It’s award season in the science fiction and fantasy world. The British Science Fiction Awards (BSFAs) were announced last week, the Clarke awards have come out, and the Nebulas will be announced on May 17th, and the Hugo winners will be announced in August, in London.
As far as the Hugos go, they wouldn’t be the Hugos if there weren’t some kind of controversy. There are actually a few, but the nominations for best novel is the controversy I have an opinion about. I think it’s a scandal. Shocking. The World Science Fiction Society should be ashamed.
How can you justify nominating fifteen books, written by several different people, for “best novel?” I’m talking, of course, about Robert Jordan’s Wheel of Time series. The entire series.
Wheel of Time? Seriously? All of it?
Clearly the WSFS rules permit this or at least don’t screen it out. I can understand why you might want to nominate a multiple-volumed work as “best novel.” I really do. But fifteen, starting from 1990? Several of which are not even written by the original author? Why would you do this?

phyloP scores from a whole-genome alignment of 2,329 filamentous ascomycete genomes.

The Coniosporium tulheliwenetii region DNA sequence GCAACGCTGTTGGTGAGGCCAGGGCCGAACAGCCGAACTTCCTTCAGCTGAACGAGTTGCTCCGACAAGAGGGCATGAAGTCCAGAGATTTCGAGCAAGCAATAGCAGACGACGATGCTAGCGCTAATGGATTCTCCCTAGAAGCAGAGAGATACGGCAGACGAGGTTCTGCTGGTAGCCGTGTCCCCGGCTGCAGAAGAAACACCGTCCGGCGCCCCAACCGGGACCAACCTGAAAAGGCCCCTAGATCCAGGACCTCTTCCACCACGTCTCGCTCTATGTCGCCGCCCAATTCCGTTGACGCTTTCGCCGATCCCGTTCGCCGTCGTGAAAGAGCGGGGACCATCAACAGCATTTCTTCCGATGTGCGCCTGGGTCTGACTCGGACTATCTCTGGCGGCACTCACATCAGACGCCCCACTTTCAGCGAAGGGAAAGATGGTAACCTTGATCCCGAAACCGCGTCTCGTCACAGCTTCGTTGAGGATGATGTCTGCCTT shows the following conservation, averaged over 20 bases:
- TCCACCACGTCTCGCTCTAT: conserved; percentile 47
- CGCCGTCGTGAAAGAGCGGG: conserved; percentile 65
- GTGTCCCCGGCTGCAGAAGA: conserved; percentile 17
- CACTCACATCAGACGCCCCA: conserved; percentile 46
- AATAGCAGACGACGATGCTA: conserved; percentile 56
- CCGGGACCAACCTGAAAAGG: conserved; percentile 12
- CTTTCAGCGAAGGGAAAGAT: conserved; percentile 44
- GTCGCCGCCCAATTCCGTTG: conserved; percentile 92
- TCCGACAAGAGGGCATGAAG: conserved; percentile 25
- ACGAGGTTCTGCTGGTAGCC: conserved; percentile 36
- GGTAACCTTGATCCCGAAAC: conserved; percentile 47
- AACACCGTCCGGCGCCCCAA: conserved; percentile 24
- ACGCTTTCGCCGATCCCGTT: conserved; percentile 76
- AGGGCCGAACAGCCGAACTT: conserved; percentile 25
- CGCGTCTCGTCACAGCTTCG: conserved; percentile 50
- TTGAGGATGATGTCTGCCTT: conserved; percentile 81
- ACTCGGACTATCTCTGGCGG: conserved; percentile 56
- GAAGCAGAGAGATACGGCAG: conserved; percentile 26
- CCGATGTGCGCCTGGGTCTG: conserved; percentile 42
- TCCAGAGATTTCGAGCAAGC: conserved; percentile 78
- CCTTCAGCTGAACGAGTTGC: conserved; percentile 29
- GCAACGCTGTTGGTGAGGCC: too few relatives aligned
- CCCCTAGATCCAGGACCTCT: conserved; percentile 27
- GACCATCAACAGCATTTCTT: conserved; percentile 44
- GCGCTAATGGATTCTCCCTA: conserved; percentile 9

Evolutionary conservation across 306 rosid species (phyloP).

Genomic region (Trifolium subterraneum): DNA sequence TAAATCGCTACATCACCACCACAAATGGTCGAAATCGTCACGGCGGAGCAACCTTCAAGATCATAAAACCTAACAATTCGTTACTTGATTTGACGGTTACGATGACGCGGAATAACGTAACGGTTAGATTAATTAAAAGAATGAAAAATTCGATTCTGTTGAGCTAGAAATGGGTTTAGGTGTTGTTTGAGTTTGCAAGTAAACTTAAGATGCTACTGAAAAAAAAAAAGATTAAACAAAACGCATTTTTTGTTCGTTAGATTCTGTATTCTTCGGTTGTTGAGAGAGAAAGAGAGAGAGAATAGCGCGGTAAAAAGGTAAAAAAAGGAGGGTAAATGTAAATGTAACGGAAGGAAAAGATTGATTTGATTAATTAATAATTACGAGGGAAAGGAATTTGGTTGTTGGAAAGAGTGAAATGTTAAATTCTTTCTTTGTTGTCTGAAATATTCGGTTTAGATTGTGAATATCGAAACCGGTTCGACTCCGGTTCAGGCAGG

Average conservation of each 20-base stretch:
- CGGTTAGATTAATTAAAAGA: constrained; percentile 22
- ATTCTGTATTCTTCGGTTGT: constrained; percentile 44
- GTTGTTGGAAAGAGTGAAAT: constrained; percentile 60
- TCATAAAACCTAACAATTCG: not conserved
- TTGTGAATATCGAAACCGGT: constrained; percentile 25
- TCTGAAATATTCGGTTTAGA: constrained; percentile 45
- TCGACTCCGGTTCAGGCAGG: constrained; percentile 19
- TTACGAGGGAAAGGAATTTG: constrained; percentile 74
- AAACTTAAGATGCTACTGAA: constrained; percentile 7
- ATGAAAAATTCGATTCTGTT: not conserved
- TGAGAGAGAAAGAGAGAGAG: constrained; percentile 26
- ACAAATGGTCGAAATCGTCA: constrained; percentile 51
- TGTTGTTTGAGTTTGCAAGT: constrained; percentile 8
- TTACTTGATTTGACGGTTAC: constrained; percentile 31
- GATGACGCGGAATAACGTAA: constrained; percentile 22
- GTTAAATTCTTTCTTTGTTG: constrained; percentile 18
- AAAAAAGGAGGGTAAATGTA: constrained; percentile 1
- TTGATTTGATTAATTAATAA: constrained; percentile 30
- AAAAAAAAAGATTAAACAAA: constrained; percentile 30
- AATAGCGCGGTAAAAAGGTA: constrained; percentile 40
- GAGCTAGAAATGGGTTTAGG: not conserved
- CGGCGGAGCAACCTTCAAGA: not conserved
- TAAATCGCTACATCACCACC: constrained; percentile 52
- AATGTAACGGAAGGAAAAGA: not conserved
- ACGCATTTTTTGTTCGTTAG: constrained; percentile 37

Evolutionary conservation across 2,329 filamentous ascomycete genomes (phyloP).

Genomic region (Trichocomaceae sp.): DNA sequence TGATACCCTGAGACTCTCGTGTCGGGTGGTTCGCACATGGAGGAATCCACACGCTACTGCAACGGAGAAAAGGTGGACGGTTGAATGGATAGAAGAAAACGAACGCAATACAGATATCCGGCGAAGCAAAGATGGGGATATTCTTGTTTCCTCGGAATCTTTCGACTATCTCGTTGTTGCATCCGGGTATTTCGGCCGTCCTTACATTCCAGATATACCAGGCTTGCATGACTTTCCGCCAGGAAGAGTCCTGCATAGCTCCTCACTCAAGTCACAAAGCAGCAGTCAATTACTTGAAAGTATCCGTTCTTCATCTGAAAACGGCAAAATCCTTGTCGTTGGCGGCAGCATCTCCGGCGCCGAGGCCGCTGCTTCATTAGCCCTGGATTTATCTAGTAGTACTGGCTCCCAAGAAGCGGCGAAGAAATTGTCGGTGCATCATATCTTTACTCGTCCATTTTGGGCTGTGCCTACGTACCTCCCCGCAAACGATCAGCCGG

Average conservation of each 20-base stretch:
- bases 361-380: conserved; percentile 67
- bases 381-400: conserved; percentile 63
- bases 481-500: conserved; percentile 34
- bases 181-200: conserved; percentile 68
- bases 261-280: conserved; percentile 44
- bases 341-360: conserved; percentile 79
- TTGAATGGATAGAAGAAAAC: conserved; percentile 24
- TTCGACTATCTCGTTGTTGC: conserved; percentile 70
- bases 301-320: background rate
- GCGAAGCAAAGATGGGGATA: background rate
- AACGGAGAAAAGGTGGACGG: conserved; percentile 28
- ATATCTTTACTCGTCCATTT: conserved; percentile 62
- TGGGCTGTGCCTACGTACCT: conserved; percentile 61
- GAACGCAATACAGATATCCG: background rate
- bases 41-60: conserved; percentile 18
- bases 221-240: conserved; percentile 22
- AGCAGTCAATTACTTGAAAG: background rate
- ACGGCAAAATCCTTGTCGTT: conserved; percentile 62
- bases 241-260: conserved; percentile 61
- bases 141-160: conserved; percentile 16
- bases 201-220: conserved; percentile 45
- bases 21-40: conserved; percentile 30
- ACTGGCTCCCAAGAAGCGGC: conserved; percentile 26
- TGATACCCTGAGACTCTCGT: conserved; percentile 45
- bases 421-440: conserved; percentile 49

Okay, well, it’s obvious why you would do this. Robert Jordan was sick and dying. Then he did die and they brought in some other guy to finish up the books. He did a great job and the fans were pleased. But Jordan was dead. If you gave the new guy, Sanderson, the award, it looked like you were somehow slighting the creator. Some people must have felt that this would be disrespectful to a series that meant as much to its generation as Lord of the Rings meant to mine.
Still, practically speaking, I don’t get this. The Worldcon members who want to vote will have to read all fifteen books before August, in addition to all the other works that are nominated; in addition to spending time with their families, going to their job, and engaging in some personal hygiene now and then. Are you going to vote for Best Novel without reading one of the candidates? Probably you are one of the readers who has already most or all of the books, but if you’re not, you have a moral dilemma. And how do you judge all 15 books? As one long story?
Of course, while people are doing this, a couple of really exciting novels, most particularly Ancillary Justice by Ann Leckie, will probably get overlooked because the voters are too exhausted to read it. To be fair, she’s already won awards, but still. C’mon, guys.
All awards are largely popularity-based, and to some extent sentimentally based, so this isn’t really a surprise. It’s just a head-shaker. The good news is, win or lose, WOT will leave us with lots to blog about.